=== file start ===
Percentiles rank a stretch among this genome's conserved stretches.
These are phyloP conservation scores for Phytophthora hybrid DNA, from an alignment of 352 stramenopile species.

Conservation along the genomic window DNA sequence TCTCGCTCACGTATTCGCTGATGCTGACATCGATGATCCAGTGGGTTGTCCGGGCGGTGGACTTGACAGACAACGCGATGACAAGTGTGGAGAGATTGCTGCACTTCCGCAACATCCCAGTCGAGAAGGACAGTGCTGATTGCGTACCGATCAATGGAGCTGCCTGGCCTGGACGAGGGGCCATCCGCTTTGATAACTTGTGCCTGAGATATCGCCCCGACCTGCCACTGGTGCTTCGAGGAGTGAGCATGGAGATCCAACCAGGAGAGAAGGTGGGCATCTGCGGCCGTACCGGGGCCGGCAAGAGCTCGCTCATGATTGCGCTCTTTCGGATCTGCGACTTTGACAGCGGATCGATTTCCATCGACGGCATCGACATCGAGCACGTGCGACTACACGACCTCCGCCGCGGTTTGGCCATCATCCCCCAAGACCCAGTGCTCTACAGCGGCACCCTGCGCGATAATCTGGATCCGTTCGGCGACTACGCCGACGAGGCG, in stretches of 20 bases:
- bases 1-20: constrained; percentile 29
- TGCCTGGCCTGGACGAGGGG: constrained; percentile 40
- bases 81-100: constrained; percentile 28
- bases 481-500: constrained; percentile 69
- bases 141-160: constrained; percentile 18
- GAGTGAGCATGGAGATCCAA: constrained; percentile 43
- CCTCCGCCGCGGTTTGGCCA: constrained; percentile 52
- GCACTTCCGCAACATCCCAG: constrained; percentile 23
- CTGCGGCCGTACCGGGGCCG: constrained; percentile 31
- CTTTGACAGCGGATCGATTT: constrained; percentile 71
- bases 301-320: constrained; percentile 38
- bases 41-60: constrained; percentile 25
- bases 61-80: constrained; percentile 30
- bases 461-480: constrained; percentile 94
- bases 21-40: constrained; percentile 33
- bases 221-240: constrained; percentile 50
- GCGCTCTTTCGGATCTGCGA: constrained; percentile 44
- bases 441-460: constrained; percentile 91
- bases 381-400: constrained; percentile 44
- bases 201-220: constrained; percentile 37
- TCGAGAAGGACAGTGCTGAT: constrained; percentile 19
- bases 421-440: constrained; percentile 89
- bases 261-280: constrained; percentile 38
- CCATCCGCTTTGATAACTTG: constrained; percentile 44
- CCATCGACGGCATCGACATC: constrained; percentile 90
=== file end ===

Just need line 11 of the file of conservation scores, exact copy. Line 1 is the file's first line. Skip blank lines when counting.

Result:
- GCACTTCCGCAACATCCCAG: constrained; percentile 23